Prof K G Suresh , Ex DG, IIMC, Delhi
History is divided broadly in two categories – Before Christ (BC) and Anno Domini (AD). In view of the revolutionary changes in the media in the past one decade, it would not be an exaggeration to divide media history also into two broad categories – Before Google (BG) and After Google (AG).
Beginning with cave paintings, the hallmarks of the Before Google era included use of drummers and town criers, news carved on stones and metals and displayed at public places as in Roman Republic in 59 BCE in the form of ‘Acta Diurna’, inscriptions on pillars and stones as found at various places in India related to Ashoka period, use of pigeons and horse riders even by modern news agencies like ‘Havas’ and ‘Reuters’, invention of paper and printing methods, invention of modern printing press in Europe by Johannes Gutenberg in 1450s besides invention of telegraph, telephone, radio, telex and television.
The advent of mobile phone, internet, smartphone, etc, marked the commencement of the After Google era with the transformation in technology changing the entire process of news gathering, processing and dissemination in the newsrooms.
Newsrooms the world over are witnessing unprecedented technological changes with Artificial Intelligence and Robotics gradually replacing manpower. The Indian newsrooms too are slowly but steadily trying to catch up with the best of the world.
We have progressed from the age of information to conversation within a short span of time. The emphasis of the global media is no more on reach but engagement. The challenge is no more about attracting viewership but retaining them as attention spans are getting reduced to seconds.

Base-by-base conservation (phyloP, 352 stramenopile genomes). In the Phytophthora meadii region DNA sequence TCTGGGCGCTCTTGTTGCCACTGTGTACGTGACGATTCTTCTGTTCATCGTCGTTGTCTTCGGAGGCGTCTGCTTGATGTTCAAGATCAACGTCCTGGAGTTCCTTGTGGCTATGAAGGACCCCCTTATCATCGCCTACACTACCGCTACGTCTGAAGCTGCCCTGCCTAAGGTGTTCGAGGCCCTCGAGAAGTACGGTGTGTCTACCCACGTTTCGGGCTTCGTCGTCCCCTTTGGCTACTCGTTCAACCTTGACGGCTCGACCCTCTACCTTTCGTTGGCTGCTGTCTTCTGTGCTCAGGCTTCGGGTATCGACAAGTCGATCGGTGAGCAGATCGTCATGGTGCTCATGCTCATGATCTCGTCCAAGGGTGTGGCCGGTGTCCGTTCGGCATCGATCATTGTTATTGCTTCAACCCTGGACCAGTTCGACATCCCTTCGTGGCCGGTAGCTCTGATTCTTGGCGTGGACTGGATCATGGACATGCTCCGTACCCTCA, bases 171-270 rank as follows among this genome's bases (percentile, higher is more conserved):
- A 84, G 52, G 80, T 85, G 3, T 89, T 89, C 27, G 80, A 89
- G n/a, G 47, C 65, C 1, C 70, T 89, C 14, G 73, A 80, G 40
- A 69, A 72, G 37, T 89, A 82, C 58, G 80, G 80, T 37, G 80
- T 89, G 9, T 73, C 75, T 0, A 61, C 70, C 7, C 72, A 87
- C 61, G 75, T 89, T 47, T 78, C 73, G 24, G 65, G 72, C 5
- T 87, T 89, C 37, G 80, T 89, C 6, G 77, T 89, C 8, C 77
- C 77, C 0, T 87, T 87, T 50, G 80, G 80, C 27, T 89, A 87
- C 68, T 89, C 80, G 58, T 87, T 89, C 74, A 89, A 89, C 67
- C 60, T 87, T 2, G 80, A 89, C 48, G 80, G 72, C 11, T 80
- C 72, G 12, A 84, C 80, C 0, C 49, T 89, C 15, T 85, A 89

With ever increasing internet penetration and burgeoning growth of OTT platforms, the Indian media market too has become techno savvy. Terms like Mobile Journalism, Data Journalism, animation, comics and visual effects have become common parlance. Citizen Journalism, Hashtag Journalism and integrated newsrooms are the buzz words. Social media has democratised the media environment like never before and media houses are investing big time on digital platforms. The Government too has responded to the changing scenario by approving 26% FDI (foreign direct investment) in digital media platforms, earlier applicable only to print media in the country.
Yet, bucking the global trend, the print continues to grow. Indian language media too is growing by leaps and bounds fuelled by increasing literacy rates and assertion of linguistic identity by the younger generation. Particularly for the neo- literates, newspaper continues to be the symbol of empowerment and with the institution of editorial strongly in place, the print continues to rule the hearts with its credentials of credibility and authenticity notwithstanding aberrations and deviations.
How this massive technological transformation is impacting the media in a multi-cultural, multi linguistic and socio-economically diverse rainbow nation such as India is being keenly watched the world over. But one thing is for sure.
Irrespective of the technological changes, content will always remain the king or the queen. In this Darwinian struggle for survival and survival of the fittest, the medium with the better content will have the last laugh.
(The author is Founder Dean, School of Modern Media, UPES, Dehradun & Ex DG, Indian Institute of Mass Communication , Delhi )